Texas oil and gas producers could begin to curtail drilling in the Lone Star State as falling crude oil prices are feeding anxiety over another economic slowdown, according to a new Texas Alliance of Energy Producers report.
Average crude oil prices in Texas dropped in April for the first time since October 2009, but production rose more than 8 percent over last year to 41.75 million barrels of crude oil.
Economist Karr Ingham said crude oil prices are being weighed down by the European debt woes, economic slowdown in Asia and the sluggish U.S. economy. Those concerns are fueling an uncertainty about future crude oil pricing.
“Producers don’t have a solid sense about where the bottom may be, and that is making them a bit gun-shy and, perhaps, trigger-happy to curtail exploration and development drilling,” Ingham said.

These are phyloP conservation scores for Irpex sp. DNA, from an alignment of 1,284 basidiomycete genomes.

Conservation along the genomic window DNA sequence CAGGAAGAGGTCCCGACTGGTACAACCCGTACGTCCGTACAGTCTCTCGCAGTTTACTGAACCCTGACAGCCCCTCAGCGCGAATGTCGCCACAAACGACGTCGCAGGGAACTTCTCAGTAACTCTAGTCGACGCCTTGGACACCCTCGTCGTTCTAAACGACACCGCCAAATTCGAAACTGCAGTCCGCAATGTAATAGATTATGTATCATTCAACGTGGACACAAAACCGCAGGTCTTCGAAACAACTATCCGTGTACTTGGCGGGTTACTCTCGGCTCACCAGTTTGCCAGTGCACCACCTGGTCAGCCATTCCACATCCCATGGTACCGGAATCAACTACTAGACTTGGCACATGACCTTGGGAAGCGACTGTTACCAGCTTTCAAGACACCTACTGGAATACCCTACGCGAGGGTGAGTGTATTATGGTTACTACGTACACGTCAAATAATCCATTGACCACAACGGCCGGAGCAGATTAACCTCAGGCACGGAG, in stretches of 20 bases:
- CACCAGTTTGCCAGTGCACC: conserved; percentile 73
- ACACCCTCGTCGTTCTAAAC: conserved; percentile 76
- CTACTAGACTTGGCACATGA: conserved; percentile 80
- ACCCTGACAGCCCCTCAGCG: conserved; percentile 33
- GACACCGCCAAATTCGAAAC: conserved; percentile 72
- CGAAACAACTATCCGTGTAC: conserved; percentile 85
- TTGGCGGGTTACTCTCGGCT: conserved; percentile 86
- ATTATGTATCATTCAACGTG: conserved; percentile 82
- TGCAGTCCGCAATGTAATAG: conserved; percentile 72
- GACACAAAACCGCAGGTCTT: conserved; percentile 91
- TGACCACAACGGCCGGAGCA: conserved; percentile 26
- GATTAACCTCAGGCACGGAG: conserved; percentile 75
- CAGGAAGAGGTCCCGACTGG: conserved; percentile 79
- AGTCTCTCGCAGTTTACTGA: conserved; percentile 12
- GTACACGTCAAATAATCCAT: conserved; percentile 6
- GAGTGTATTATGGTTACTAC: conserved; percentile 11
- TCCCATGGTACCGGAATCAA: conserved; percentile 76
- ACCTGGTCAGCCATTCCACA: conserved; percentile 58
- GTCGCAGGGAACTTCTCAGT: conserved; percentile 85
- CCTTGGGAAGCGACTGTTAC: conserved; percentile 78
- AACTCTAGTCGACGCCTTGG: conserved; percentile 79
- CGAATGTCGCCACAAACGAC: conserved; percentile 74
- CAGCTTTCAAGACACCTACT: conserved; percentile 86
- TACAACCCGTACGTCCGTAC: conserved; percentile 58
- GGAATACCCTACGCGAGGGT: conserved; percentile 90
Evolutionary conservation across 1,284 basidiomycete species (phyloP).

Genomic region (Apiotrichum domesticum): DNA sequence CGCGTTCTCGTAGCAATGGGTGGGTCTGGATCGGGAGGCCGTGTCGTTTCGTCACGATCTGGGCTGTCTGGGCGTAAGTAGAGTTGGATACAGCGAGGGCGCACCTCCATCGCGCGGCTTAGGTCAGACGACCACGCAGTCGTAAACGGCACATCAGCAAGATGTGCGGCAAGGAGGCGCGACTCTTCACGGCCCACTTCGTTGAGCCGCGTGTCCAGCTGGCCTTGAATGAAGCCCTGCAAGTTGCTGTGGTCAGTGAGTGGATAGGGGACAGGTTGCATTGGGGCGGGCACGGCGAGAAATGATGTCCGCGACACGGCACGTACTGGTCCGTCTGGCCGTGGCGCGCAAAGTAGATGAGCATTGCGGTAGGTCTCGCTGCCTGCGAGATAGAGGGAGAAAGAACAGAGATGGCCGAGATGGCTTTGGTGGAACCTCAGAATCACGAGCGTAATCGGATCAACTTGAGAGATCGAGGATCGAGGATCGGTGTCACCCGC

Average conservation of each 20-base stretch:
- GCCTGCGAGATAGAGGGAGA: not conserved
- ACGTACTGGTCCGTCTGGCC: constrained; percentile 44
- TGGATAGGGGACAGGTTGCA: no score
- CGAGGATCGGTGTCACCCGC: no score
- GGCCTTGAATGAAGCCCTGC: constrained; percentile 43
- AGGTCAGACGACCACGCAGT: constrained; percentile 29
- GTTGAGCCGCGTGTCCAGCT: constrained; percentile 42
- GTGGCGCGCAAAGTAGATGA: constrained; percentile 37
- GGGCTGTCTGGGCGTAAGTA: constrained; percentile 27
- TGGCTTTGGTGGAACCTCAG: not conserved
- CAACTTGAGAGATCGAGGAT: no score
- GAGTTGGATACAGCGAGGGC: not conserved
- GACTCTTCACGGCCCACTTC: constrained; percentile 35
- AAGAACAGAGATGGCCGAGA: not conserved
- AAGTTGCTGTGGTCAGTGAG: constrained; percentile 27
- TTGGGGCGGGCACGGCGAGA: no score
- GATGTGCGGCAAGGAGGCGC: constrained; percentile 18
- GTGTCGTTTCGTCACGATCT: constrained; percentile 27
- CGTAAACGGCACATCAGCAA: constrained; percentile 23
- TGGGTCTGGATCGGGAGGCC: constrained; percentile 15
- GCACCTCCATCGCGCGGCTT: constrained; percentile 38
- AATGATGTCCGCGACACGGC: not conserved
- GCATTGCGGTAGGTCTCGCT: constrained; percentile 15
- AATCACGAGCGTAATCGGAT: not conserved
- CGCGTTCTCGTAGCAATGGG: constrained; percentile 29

The report does have some good news about the Lone Star State.
Texas Workforce Commission estimates 249,000 people are working on oil and gas industry payrolls, which is nearly a 15 percent rise over April 2011. The number of rigs also rose to 923, a 17 percent rise over last year.
Lower natural gas prices have caused the value of Texas-produced gas to dip more than 55 percent to $1.19 billion in April 2011.
“So even though some indicators continued to increase through April, it is certainly possible we’re on the cusp of a slowdown in upstream oil and gas activity,” Ingham wrote.
Crude oil prices were rising steadily through April before beginning a slow, steady dive in May.